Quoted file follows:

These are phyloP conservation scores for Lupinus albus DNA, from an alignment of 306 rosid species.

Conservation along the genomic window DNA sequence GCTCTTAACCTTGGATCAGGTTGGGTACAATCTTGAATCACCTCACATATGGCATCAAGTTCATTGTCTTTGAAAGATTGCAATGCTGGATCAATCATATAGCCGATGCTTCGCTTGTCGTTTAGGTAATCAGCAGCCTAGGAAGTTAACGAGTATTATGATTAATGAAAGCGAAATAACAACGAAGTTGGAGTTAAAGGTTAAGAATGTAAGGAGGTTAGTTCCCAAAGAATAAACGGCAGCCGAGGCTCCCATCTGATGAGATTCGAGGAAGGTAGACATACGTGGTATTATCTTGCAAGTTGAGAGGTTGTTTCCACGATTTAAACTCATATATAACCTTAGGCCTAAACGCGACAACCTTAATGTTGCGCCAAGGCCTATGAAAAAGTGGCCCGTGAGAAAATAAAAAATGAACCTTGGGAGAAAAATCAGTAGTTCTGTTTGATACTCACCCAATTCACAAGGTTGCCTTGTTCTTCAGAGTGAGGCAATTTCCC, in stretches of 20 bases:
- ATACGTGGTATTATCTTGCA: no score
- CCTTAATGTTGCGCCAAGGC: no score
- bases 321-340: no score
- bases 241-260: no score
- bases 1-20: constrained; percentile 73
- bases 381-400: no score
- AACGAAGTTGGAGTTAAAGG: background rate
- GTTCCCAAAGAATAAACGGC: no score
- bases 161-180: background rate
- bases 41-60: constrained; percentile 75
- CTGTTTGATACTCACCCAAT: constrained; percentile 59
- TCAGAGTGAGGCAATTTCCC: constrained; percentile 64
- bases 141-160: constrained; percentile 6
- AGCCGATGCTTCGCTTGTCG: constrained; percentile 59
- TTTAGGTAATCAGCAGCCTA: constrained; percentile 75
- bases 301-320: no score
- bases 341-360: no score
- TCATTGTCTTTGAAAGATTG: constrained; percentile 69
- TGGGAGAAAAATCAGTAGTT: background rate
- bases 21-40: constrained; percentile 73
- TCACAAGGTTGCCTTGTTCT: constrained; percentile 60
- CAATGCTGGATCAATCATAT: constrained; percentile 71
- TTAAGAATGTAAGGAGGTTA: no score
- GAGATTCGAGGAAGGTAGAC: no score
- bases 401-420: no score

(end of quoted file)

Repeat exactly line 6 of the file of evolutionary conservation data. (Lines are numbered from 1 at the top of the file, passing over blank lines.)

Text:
- bases 241-260: no score